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Name: People v. Felix (2024) 100 Cal.App.5th 439
Case #: B317938
Court: CA Court of Appeal
District 2 DCA
Division: 8
Opinion Date: 03/07/2024
Subsequent History: Opn. modified 3/12/2024

Defendant, who was a foreign national driving a car that belonged to a third party, was lawfully detained while an officer made further inquiries of the dispatcher performing the records check for defendant and the owner of the vehicle. Following a valid traffic stop in Utah, Felix provided an officer with an identification card from Mexico and vehicle registration in the name of a third party from California. He was detained approximately 12 minutes while the officer performed a records check and asked dispatch for additional information. The officer then obtained consent to search the vehicle just prior to dispatch confirming the search results for the owner of the car were inconclusive. Drugs and other contraband were discovered during the search and Felix was arrested. His motion to suppress the evidence was denied. On appeal, he argued the traffic stop was unreasonably prolonged in violation of his Fourth Amendment rights, and his subsequent consent to the warrantless search of the car was invalid as a product of his wrongful detention. Specifically, he argued the detention became illegal once the dispatcher provided a response to the records check and the officer continued to ask questions and detain him for another five to six minutes, instead of writing a citation or releasing him. Held: Affirmed. The Court of Appeal reviewed the circumstances of the traffic stop and concluded the detention was lawful. It was entirely reasonable for the officer to make further inquiries of the dispatcher regarding the registered owner of the car and it was reasonable for the officer to take a few minutes to confirm Felix’s information when a Spanish-speaking officer arrived. Thus, Felix’s consent to search was obtained during a lawful detention.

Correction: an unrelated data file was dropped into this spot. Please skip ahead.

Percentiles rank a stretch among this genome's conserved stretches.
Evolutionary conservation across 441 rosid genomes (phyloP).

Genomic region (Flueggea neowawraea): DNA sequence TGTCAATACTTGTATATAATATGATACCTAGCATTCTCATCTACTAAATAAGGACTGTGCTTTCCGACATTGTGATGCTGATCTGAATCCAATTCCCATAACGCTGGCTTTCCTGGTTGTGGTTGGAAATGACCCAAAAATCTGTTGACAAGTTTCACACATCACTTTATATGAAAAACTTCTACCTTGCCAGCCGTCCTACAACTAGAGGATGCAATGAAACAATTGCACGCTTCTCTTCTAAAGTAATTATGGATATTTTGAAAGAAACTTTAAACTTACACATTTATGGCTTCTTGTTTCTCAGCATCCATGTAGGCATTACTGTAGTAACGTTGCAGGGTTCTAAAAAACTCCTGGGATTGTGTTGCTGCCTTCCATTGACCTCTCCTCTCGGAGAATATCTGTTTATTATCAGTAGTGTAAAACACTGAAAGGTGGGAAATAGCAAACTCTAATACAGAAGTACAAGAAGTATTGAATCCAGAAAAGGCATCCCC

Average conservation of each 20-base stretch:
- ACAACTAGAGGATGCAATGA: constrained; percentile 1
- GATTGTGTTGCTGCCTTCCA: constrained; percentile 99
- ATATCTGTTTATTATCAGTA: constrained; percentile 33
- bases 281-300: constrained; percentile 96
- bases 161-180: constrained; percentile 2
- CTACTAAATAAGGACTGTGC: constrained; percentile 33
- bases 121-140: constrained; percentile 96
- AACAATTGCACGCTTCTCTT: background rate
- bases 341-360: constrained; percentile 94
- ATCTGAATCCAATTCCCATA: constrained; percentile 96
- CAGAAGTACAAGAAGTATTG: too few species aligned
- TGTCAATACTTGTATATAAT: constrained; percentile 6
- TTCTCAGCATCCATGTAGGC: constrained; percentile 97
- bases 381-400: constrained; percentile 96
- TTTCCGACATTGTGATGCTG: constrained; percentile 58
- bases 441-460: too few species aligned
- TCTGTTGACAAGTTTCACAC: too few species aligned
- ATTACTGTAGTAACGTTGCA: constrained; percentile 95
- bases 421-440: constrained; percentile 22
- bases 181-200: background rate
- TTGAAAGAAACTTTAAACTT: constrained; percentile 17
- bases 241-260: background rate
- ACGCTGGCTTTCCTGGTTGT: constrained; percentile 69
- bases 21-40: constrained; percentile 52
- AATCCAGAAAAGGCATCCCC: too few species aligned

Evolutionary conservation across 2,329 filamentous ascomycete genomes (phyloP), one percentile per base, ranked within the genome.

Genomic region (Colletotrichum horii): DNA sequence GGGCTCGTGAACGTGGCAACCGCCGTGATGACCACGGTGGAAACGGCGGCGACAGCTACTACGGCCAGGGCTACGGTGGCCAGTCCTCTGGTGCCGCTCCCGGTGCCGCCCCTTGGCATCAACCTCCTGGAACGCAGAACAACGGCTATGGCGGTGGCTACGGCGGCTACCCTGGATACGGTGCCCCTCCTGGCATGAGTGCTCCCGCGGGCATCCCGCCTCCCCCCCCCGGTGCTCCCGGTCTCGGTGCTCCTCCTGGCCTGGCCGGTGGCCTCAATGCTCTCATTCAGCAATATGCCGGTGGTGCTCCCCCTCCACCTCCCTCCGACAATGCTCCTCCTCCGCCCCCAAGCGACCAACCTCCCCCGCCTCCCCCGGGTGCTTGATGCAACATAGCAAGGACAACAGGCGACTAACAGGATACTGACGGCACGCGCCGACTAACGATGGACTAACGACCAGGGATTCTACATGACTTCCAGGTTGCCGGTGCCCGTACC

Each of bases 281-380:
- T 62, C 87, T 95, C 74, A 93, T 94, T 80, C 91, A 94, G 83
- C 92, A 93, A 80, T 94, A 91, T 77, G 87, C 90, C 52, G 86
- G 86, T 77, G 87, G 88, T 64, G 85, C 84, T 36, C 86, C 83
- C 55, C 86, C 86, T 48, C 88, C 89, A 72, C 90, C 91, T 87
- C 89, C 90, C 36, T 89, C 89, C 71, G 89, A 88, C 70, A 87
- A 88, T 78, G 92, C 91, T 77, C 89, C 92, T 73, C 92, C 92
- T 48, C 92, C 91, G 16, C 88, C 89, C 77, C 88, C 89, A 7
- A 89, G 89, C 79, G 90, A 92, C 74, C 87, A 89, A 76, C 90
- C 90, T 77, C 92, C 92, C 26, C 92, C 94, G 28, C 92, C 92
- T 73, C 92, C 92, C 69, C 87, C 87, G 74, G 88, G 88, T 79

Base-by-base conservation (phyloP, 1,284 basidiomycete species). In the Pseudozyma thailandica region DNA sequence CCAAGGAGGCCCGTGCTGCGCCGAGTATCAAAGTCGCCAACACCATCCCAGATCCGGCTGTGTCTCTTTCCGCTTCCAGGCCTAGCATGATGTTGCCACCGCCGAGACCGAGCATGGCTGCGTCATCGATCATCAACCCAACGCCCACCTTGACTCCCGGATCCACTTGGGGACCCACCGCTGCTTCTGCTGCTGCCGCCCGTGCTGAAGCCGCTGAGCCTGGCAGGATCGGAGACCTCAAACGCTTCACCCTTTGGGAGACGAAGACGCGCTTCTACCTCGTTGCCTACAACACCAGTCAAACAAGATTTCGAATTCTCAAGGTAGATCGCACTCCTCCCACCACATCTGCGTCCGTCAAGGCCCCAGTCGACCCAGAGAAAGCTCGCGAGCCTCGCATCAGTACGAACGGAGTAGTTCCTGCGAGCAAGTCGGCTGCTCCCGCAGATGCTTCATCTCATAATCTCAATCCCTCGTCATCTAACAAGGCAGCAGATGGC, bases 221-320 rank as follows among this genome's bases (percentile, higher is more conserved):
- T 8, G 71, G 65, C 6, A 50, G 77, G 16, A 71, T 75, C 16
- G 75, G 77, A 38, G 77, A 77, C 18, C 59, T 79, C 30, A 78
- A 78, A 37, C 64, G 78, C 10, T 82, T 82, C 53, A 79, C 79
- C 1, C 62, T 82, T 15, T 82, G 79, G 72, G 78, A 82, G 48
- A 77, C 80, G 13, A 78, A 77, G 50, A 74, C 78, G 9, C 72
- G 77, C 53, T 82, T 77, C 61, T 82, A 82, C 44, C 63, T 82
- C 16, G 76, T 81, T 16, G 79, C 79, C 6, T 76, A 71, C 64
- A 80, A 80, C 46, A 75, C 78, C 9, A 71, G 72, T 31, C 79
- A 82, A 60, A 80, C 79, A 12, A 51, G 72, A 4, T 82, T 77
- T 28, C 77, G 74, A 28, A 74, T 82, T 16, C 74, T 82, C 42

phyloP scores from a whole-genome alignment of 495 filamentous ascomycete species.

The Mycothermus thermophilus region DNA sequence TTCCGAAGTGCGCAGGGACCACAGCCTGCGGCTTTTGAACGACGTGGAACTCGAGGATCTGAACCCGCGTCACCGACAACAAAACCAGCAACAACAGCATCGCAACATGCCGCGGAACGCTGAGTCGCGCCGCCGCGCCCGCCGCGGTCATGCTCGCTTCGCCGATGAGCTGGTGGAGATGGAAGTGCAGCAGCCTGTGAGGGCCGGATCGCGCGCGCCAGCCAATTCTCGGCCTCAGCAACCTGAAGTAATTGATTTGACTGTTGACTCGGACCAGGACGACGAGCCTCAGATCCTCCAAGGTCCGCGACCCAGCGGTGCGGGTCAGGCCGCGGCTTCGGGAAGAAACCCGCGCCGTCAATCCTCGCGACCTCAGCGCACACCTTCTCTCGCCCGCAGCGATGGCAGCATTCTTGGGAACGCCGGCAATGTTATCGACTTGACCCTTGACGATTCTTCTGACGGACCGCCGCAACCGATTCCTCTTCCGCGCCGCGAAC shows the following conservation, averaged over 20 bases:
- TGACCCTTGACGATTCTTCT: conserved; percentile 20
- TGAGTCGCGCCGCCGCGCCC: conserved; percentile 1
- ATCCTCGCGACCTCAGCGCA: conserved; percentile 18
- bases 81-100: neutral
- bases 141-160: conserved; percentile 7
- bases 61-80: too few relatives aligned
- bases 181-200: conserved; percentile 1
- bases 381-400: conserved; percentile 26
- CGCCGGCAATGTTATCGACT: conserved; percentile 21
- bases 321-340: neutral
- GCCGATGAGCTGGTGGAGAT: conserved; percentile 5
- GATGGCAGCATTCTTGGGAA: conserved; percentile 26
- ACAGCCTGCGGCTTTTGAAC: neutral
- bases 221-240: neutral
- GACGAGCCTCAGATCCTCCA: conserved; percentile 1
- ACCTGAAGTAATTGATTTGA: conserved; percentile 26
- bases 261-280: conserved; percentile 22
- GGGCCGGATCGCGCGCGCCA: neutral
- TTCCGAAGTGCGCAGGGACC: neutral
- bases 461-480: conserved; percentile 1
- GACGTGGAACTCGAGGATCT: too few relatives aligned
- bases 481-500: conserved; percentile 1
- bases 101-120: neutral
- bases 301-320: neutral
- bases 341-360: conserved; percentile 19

Defendant’s incriminating statements made to an undercover detective while in a holding cell, but after asserting his Miranda rights, were properly admitted at trial. After Felix invoked his Miranda rights during a police interrogation, he was placed in a holding cell with a wired undercover detective dressed as a fellow detainee. Felix initiated a conversation and made incriminating statements. The investigating officers then removed Felix from the cell, told him they had received evidence against him, and returned him to the cell. Felix continued to make incriminating statements about two murders to the undercover detective. On appeal, Felix argued his statements to the undercover detective were erroneously admitted at trial because they were obtained after he had invoked his Miranda rights. Held: Affirmed. The Court of Appeal concluded that the use of an undercover agent to elicit statements from a suspect after the invocation of Miranda rights under these circumstances did not amount to a coercive interrogation under Illinois v. Perkins (1990) 496 U.S. 292. The initial interrogation ended once Felix invoked his Miranda rights, and the incriminating statements made to the undercover officer during the subsequent conversation were not made under coercion. The fact that detectives removed defendant from the cell to advise that they had evidence against him did not amount to an additional interrogation because Felix waited until the detectives left to resume his voluntary conversation with the undercover detective. [Editor’s Notes: (1) The dissent would have found that the second interrogation was coercive within the meaning of Edwards v. Arizona (1981) 451 U.S. 477. (2) The majority did not address whether the use of the undercover detective violated due process.]

The full opinion is available on the court’s website here: